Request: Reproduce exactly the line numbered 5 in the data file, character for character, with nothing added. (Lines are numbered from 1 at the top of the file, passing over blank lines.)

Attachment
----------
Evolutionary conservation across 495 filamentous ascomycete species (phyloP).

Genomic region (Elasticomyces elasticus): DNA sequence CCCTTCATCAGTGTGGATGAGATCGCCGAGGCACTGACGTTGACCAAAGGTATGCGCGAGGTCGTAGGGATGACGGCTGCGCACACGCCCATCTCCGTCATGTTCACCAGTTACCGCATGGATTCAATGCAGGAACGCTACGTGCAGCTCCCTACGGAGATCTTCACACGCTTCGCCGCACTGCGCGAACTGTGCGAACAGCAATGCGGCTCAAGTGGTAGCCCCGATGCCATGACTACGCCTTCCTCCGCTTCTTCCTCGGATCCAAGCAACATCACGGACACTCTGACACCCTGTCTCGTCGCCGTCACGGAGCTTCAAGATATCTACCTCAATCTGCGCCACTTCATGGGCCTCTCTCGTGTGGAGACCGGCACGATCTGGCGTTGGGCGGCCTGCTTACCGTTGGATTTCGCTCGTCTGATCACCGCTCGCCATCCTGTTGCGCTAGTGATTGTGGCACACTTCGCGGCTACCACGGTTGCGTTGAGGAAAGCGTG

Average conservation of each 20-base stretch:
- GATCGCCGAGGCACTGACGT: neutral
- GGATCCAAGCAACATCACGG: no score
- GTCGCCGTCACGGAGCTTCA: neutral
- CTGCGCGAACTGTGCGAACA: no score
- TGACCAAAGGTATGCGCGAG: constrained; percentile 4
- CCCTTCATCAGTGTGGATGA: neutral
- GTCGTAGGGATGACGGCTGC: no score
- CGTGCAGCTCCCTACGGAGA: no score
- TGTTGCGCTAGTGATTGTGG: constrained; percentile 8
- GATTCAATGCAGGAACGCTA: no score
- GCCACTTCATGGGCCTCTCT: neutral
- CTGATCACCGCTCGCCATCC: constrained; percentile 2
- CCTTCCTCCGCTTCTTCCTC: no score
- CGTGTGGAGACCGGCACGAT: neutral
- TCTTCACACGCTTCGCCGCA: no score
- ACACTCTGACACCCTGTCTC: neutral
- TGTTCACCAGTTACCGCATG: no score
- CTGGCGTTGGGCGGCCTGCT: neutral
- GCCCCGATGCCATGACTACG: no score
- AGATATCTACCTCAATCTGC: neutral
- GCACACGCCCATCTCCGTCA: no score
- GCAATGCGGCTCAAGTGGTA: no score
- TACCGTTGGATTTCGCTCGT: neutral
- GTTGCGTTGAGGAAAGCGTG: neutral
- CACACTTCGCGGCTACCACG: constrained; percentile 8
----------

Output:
- GGATCCAAGCAACATCACGG: no score